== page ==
Health and beauty retail has undergone a stunning make-over in recent years. As our recent eBook illustrates, the sector has embraced experiential, omnichannel retail, to the delight of shoppers around the world who are benefiting from technological innovations and creative offers across all channels.
At the beating heart of this renaissance is recognition that a new generation of wellbeing and beauty consumers expect far more than basic service when choosing skincare products, lipsticks and personal care electricals. Younger demographic groups – particularly Millennials and Gen Z – want to be inspired, informed and entertained when they commit to a beauty or wellbeing brand, whether connecting online or spending time physically shopping.
With brands such as Rihanna’s Fenty Beauty and the cosmetics label Urban Decay lending themselves to rich in-store drama, it’s perfectly fitting for retailers to present products in ways that reflect these unique brands’ values, forging emotional bonds with fans.
Store experiences that cater to consumer trends
Boots’ landmark store in Covent Garden, London epitomises the new direction health, beauty and cosmetics retail is taking. The store opened in June 2019 and is home to an ‘Innovation Studio’ that houses cutting-edge health and fitness technology like Fitbit. Eco brand ‘Beauty Kitchen’ allows customers to refill reusable containers with its natural skincare products, and there’s a ‘Rehydration Station’ for customers to top up their water bottles.
Due to the rise in popularity of masks, Boots has incorporated its first ever Mask Bar. A new beauty playground of trend zones, discovery areas and live demonstrations will be supported by ‘brand agnostic’ Boots Beauty Specialists. To cap it all off, customers can show off their new buys in the special Instagram Zone and YouTube studio.
Digital interaction on the shop floor
Meanwhile MAC Cosmetics’ first ‘Interactive Experience Center’ in Shanghai goes even further with its blending of online and offline experiences. The brand carried out research into how younger people shop and as a result has invested in AR technology to give shoppers the option of ‘virtual try-on’ of cosmetics. There is in-store personalisation thanks to MAC’s WeChat mini-program and lots of product-specific interactivity.
For example, in the lipstick section, a virtual makeup mirror enables customers to sample 18 MAC lipstick colours in 30 seconds. In the eye shadow section, customers can choose from six influencer-created palettes and then tailor them to their own tastes. The WeChat app then handles payment.
Taking the instore experience online
MAC wants its shoppers to see and sample product even when they are browsing online, typically on their phone. Thanks to YouTube tutorial videos and AR experiences, shoppers can ‘virtually’ try on products while watching tuorials. They can then click to buy instantly – removing the need to visit a store. This m-commerce technology is removing barriers to purchase in the online space, helping drive the omnichannel experience.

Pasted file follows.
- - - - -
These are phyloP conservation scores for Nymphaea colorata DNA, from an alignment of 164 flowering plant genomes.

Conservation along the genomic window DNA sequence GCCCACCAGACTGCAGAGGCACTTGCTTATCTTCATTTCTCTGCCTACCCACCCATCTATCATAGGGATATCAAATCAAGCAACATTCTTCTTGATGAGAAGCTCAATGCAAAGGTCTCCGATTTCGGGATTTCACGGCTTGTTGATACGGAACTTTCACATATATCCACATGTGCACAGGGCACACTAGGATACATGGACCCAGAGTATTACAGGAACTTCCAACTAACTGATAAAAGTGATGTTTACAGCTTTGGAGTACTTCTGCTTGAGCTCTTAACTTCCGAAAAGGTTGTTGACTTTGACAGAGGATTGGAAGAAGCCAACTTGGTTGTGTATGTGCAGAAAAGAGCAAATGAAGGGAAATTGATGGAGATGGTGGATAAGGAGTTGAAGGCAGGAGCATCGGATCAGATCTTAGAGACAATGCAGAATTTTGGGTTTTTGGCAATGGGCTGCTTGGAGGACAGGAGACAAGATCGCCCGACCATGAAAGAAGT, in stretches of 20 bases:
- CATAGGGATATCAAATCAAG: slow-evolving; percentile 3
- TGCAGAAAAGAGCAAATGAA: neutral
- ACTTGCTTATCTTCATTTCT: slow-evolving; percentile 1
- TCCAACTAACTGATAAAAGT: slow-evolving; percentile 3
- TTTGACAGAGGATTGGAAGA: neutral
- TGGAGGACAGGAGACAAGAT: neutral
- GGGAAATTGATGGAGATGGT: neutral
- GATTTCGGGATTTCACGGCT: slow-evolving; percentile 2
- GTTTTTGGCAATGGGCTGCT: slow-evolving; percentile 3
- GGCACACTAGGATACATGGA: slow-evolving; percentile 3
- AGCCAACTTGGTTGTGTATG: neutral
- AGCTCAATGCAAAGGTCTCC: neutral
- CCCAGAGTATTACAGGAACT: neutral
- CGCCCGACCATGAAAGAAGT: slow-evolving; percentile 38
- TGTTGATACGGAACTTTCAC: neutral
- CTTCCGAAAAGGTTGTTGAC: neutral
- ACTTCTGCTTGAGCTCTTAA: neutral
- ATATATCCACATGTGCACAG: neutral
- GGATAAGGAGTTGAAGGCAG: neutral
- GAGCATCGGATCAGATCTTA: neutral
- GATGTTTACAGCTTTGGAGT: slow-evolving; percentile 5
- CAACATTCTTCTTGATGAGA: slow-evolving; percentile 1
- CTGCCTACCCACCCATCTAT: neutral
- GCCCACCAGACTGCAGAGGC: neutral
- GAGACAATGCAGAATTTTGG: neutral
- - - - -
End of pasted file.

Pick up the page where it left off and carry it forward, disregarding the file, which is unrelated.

These innovative retailers share a common understanding that to remain relevant, they must offer exciting new ways to shop. Understanding ongoing shopper behaviour will be key to the success of ground-breaking health and beauty retail testbeds like these.
Why Millennials are so important to health and beauty brands
Millennials, born between 1980 and 2000, are particularly important for the beauty market due to the sizeable consumer base they represent and their growing spending power.
According to a new Coresight Research Report price and brand trust are major purchase drivers for this generation when buying beauty products. “Millennials are more likely than older generations to care about the social values, including ethics, eco-consciousness and social responsibility, of the beauty companies with which they associate,” states the report. “In addition, Millennials are health conscious and prefer natural and organic cosmetic products.”
Millennials are highly likely to research beauty products online; however, the majority of them would still prefer to buy in store, says Coresight.
Measure footfall success in stores and keep improving
Today it’s clear that the health and beauty retail sector is harnessing technology, brand power and creative ideas to enhance the customer experience – and in particular to delight Millennials who spend high and still love physical shopping.
But the question remains: To what extent are glossy new features attracting footfall, converting browsers and raising average transaction values? Retailers can measure the success of their in-store tactics with people-counting and retail analytics. With traffic and conversion data tracked over time they can shape future strategy, knowing what works and what doesn’t, and ensuring that new ideas and investment in the latest technology is delivering that all-important ROI.
While looks are important, it’s the health of the bottom line that should be everyone’s number one priority in 21st century retail. Measuring and improving over time will lead to long term fitness in this colourful and ever-evolving sector.
The health, beauty and cosmetics retail sector is experiencing robust growth in Europe, North America and Asia. Our report Health, beauty and cosmetics retailers and traffic data explores the challenges and opportunities.